Use this space to describe your geocache location, container, and how it's hidden to your reviewer. If you've made changes, tell the reviewer what changes you made. The more they know, the easier it is for them to publish your geocache. This note will not be visible to the public when your geocache is published.
The Rhubarb Field
How Geocaching Works
Related Web Page
Use of geocaching.com services is subject to the terms and conditions in our disclaimer
This cache will take you to one of the former sites of what is now known as the Royal Botanic Garden Edinburgh (RBGE).
The RBGE began its life as a Physic Garden around the size of a tennis court near Holyrood Palace in 1670; six years later another plot of land was acquired at Trinity Hospital – this site has long since disappeared under Waverley Station.
Both sites eventually proved inadequate for the increasingly popular growth and important study of plants, and in 1763 they were abandoned and the Botanic Garden moved to a 5 acre site on Leith Walk under the directorship of John Hope.
The new Garden featured a pond and an innovative range of hot and cool glasshouses which were able to sustain plants such as tea, coffee and bananas, and in which tropical trees and shrubs were able to grow to impressive proportions for the first time in cultivation – this must have been a staggering sight in the late 18th century! One of the palms cultivated in this glasshouse still grows today in the octagonal Tropical House at the RBGE.
The Leith Walk Garden; image copyright RBGE, used here with permission
The above co-ordinates will take you to the cottage of the head gardener (John Williamson at the time the Leith Walk Garden opened) which was built in the early 1760s and still stands on Haddington Place today although the lower floor is now obscured by the raising of the street level (if you look down to the lower right hand side you can still see part of the original Botanic Garden wall painted white and curving round beneath a modern height extension.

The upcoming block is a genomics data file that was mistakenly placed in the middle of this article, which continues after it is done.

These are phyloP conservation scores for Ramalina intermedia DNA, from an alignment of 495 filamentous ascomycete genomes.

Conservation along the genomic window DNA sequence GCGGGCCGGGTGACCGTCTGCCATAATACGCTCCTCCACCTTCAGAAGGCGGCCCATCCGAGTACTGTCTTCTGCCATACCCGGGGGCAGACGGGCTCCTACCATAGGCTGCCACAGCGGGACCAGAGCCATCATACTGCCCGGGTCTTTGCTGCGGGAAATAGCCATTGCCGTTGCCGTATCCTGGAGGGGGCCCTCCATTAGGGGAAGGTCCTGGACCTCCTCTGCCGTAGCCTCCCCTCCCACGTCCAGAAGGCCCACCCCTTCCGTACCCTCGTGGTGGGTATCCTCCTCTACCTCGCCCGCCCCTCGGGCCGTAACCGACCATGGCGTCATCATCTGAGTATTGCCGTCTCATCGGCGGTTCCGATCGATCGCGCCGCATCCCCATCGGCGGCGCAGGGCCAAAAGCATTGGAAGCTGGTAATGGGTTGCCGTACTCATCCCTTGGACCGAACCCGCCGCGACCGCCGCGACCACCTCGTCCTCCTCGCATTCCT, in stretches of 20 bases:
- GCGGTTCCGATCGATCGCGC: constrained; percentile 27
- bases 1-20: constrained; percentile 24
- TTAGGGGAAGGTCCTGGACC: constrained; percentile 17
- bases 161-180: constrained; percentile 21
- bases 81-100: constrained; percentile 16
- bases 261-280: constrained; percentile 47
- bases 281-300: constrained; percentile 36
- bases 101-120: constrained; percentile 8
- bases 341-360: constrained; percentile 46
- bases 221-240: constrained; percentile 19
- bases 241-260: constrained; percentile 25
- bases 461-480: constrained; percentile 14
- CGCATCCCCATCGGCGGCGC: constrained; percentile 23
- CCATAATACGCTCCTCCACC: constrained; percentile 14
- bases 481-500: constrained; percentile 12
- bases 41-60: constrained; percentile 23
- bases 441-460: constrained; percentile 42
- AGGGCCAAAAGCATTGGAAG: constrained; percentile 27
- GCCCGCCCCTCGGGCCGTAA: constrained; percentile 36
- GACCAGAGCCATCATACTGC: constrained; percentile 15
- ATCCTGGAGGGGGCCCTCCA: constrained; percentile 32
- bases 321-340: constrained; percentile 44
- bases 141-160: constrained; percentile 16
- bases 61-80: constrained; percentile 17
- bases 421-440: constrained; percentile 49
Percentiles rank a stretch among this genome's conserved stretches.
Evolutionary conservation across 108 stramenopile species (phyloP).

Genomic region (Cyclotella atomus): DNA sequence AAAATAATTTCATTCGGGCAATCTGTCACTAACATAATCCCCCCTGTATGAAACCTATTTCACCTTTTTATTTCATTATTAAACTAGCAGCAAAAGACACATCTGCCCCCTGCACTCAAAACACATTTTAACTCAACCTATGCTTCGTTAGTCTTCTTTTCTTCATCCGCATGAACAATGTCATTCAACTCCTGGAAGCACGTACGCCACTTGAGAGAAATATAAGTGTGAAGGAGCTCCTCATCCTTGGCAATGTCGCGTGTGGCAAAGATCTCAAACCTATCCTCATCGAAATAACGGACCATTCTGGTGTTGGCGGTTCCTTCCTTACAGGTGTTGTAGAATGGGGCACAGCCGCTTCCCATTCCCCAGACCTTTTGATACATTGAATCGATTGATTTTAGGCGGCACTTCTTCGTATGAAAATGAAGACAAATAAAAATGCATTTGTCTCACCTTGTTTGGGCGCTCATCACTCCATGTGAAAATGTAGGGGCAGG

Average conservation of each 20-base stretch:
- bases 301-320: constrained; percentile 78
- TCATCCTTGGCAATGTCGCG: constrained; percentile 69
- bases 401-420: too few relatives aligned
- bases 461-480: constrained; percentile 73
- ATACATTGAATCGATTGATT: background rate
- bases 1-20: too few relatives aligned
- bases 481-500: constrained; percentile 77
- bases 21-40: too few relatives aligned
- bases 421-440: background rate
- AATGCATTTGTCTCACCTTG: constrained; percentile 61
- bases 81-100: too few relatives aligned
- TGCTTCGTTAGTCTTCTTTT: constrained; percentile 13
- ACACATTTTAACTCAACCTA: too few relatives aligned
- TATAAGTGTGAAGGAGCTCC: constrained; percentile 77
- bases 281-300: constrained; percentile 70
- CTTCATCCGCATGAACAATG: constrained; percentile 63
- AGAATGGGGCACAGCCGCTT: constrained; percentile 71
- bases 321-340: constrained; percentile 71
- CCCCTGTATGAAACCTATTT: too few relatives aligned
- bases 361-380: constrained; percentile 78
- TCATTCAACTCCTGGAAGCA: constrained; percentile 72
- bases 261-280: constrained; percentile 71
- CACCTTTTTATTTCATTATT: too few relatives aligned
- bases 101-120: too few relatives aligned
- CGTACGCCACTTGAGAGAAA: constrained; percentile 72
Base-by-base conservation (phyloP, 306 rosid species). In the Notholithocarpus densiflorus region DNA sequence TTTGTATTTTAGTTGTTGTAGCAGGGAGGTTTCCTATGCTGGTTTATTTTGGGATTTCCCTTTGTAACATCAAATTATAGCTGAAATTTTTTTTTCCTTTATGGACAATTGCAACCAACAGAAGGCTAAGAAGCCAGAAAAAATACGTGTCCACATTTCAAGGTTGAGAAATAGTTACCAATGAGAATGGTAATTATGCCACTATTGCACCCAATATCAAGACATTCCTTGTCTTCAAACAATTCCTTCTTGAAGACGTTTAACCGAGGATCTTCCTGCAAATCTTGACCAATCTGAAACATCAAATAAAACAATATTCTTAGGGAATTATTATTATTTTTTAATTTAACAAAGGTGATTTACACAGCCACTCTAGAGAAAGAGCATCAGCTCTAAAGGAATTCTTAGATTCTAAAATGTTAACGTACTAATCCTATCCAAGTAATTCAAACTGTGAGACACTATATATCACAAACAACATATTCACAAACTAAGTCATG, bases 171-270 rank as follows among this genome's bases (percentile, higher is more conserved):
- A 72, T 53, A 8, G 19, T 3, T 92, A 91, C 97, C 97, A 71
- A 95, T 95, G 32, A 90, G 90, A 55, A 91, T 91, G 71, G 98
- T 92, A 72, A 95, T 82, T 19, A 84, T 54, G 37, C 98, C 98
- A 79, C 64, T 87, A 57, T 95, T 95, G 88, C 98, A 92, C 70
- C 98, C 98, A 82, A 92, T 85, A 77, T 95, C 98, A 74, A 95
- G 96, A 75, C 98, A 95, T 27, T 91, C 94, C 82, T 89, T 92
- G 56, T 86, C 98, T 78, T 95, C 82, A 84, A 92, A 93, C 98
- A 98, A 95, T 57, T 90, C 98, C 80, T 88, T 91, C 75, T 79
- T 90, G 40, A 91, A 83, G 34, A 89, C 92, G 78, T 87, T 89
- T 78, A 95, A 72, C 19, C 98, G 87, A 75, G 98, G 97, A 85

The house was owned by a car hire company. There are 2 burglar alarms on the wall; convert the telephone number of the one on the left to letters thus: ABCD EFG HIJK, then add CG to the figures at the end of the N co-ordinates, and add GK to the figures at the end of the W co-ordinates.
This will take you round the corner to an information panel in a Garden set up to commemorate John Hope’s Garden. Here you will find out how this cache got its name! John Hope grew a large crop of a medicinal variety of rhubarb from Russia (Rheum palmatum) which is a parent of the type of edible rhubarb grown in our gardens today. There was one planted by the info panel but it seems to have died a tragic death!
Rheum palmatum; image copyright RBGE, used here with permission
From the info panel, take the amount of money the treasury provided and take the first two digits (in order) and subtract them from the new N co-ordinates; then take the last two digits of the treasury money, reverse their order and add them to the new W co-ordinates (if you can’t decide if a figure is a number or a letter, then it’s a number!). This should take you to the microcache (now a nano - bring your own pencil!).
This Garden was soon bursting at the seams and the Botanic Garden moved to the present site at Inverleith between 1820 and 1823.
A sensible note of caution: it seems as if this park is occasionally used for drinking in so we would possibly avoid it at night, though we have spent a lot of time here recently and have never felt intimidated. It is also used by dogwalkers, not all of them with a conscience – so watch your feet! Parking in the area can be hard to find so it might be an idea to take a bus or walk – it’s very close to the city centre!
For more information on the Hopetoun Crescent Garden please visit www.hopetouncrescentgarden.org.uk
Last Updated: on 11/15/2017 3:58:13 PM (UTC-08:00) Pacific Time (US & Canada) (11:58 PM GMT)
Coordinates are in the WGS84 datum